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Cyclosporiasis

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Reporting Obligations

Confirmed and suspected cases shall be reported to the local Health Unit.

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Epidemiology

Aetiologic Agent

Cyclospora cayetanensis is a coccidian protozoan; oocysts (rather than cysts) are passed in stools and become infectious days to weeks following excretion.

Clinical Presentation

Watery diarrhea is the most common symptom and can be profuse and protracted. Anorexia, nausea, vomiting, substantial weight loss, flatulence, abdominal cramping, myalgia, and prolonged fatigue also can occur. Fever is rare. Infection usually is self-limited, but untreated people may have remitting, relapsing symptoms for weeks to months. Individuals who are not treated may develop chronic complications including Guillain-Barré syndrome or Reiter’s syndrome. Biliary tract disease also has been reported.

Asymptomatic infection has been documented most commonly in settings where cyclosporiasis is endemic.

Modes of Transmission

Both foodborne and waterborne outbreaks have been reported. Most of the outbreaks in the United States and Canada have been associated with consumption of imported fresh produce. Imported fresh fruits and vegetables, including basil, cilantro, raspberries, blackberries, mesclun lettuce, snow and snap peas, and pre-packaged salad mixes have been linked as sources of Cyclospora infection in Canada. Cyclospora is not naturally found in or on fresh fruits and vegetables, or any other foods. However, it is suspected that food contamination occurs during cultivation, harvest, packaging or transportation through contact with contaminated water or infected workers.

Direct person-to-person transmission is unlikely, as excreted oocysts take days to weeks under favorable environmental conditions to sporulate and become infective. The oocysts are resistant to most disinfectants used in food and water processing and can remain viable for prolonged periods in cool, moist environments.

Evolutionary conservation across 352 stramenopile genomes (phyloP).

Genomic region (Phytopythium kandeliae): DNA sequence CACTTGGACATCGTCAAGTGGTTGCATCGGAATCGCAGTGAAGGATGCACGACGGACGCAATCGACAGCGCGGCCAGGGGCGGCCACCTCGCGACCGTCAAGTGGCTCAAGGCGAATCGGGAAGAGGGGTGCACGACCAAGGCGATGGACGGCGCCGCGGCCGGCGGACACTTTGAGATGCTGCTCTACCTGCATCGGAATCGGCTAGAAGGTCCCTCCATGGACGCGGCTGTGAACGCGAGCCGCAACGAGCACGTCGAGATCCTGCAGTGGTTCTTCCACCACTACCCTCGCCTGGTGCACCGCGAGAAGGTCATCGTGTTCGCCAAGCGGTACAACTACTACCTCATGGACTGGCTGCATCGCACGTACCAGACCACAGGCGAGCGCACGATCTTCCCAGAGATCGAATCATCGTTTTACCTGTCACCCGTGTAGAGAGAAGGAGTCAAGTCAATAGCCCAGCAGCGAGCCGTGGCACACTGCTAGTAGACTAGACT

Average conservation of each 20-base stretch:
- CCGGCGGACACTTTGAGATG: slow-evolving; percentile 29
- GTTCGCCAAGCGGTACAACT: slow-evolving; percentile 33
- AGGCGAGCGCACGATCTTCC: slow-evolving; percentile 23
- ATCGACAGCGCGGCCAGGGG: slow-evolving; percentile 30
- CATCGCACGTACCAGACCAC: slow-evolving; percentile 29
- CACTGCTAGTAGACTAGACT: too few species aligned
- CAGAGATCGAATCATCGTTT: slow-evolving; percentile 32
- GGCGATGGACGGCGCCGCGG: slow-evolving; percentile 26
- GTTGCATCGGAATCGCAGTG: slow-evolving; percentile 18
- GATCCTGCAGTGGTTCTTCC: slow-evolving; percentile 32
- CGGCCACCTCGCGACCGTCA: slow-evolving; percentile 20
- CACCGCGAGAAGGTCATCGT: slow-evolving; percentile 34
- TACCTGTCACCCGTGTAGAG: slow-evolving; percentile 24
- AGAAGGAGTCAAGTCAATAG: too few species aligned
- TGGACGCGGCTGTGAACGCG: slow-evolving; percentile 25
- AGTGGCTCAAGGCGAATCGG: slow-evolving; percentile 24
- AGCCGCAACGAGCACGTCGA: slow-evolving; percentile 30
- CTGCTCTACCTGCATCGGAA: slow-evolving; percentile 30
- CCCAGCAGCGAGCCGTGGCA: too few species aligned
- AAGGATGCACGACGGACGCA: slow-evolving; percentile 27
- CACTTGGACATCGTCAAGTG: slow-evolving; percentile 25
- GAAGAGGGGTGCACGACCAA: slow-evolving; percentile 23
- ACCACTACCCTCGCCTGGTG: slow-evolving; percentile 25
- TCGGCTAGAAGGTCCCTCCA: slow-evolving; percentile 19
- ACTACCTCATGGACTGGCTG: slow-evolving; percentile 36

Incubation Period

Incubation period is approximately 7 days and ranges from 2–14 days.

Period of Communicability

Direct person-to-person transmission is unlikely. Low-level shedding of oocysts is common, even in persons who are symptomatic. Excreted oocysts take days to weeks under favorable environmental conditions to sporulate and become infective.

Risk Factors/Susceptibility

Immunocompromised individuals appear more susceptible to infection; diarrhea can last for months in some patients. If you have already had cyclosporiasis, you can get it after recovery if you are exposed to the parasite again.

Diagnosis and Laboratory Testing

Diagnosis by demonstration of Cyclospora cayetanensis oocysts (by morphologic criteria) or Cyclospora deoxyribonucleic acid (DNA), by polymerase chain reaction (PCR) from an appropriate clinical specimen (e.g., stool, duodenal/jejuna aspirate, small bowel biopsy).

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Treatment and Case Management

The disease is not endemic in Canada; therefore, cases should be investigated as most likely associated with imported food or travel. Treatment is under the direction of the attending health care provider.

Exclude symptomatic food handlers, health care providers, and day care staff and attendees until symptom free for 24 hours, OR symptom free for 48 hours after discontinuing use of anti-diarrheal medication. The rationale for exclusion for 48 hours after discontinuing the use of anti-diarrheal medication is to ensure that diarrhea does not return after the anti-diarrheal medication has been discontinued. In the event that antibiotics are used, the person should be excluded until symptom free for 24 hours.

Provide education about the illness, hand hygiene, safe food handling and on preventing the spread of infection. This includes washing hands after using sanitary facilities and before handling food; washing fresh fruits and vegetables; avoiding foods from questionable sources such as roadside vendors when travelling and avoiding consumption of surface water without prior treatment.

Patient Information

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Additional Resources

Public Health Ontario. “Cyclosporiasis.”

Government of Canada. “For health professionals: Cyclosporiasis (Cyclospora).”

References

Ministry of Health and Long-Term Care, Infectious Diseases Protocol, 2019.